A State Supreme Court in Albany has ruled that a class-action lawsuit challenging New York State’s failure to provide effective counsel to poor New Yorkers accused of crimes will proceed to trial. The trial, expected to start this spring, will be the first of its kind in the nation. The lawsuit was filed by the New York Civil Liberties Union and the law firm of Schulte Roth & Zabel LLP.
Testimony so far presented in the case shows that “on a consistent basis, indigent criminal defendants are being arraigned without being afforded their right to counsel," wrote Justice Eugene Devine.
The decision came late Monday and was in response to requests both by the NYCLU and New York State to resolve some or all of the case without trial.
The lawsuit, Hurrell-Harring, et al., v. State of New York, was filed in 2007 on behalf of 20 defendants in Onondaga, Ontario, Schuyler and Washington counties. It charges New York with persistently failing its constitutional obligations to provide effective counsel to indigent New Yorkers charged in criminal court. The upcoming trial will be the first to take on an entire state’s system of indigent defense.
“There are substantial issues of fact to be resolved at trial," Devine wrote in his decision. "The Court has observed that the reputation of the public defense system in this State has deteriorated. This case shall determine whether there are systemic deficiencies in the existing public defense system or not.”
NYCLU Executive Director Donna Lieberman called the decision "a tentative step toward justice."
“We are confident that the constitutional rights of New Yorkers will prevail at trial,” Lieberman said.
The failures of New York’s public defense system are widely accepted. Its inadequacies have been well-documented for more than 40 years in dozens of reports by legal advocacy organizations, professional associations and government commissions. In June 2006, a commission appointed by then-Chief Judge Judith Kaye concluded that the state’s public defense system is “severely dysfunctional” and “structurally incapable” of providing people effective legal representation.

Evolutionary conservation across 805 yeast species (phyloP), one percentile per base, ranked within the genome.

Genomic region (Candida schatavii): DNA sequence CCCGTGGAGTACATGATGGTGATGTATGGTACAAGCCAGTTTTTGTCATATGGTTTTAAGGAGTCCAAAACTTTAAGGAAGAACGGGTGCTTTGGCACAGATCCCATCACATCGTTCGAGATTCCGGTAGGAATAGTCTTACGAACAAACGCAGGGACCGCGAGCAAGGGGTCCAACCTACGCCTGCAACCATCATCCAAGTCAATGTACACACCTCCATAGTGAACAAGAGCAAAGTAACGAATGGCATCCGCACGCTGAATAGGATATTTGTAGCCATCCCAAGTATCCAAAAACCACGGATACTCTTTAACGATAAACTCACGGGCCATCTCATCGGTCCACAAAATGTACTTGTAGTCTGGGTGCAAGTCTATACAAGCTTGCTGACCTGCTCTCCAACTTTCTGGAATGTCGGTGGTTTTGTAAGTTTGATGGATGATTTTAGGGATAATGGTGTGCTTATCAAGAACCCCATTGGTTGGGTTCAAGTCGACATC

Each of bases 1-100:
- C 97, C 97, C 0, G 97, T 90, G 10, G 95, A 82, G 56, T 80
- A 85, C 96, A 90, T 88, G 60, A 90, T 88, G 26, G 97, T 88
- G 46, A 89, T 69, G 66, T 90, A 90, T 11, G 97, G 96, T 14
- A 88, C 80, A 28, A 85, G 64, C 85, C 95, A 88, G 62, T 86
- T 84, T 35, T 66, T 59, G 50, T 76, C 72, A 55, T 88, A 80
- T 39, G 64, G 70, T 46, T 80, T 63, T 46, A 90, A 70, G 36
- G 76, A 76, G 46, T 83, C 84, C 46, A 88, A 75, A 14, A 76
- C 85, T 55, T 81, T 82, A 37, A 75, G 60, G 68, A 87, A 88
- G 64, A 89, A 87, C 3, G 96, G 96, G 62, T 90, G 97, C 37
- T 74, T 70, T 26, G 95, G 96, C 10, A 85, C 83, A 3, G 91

“This decision gives indigent defendants who have been denied counsel their day in court,” said NYCLU Senior Staff Attorney Corey Stoughton, lead counsel on the case. “The State of New York will have to face accountability for its decades-long failure to uphold the law requiring fair, competent and timely representation for the poor.”
“The proof at trial will confirm what study after study has shown for years – New York State is not living up to its constitutional obligation to provide counsel for poor defendants,” said Gary Stein, a partner at Schulte Roth & Zabel. “We are proud to join the NYCLU in this important effort and are determined to see this case through to its successful conclusion.”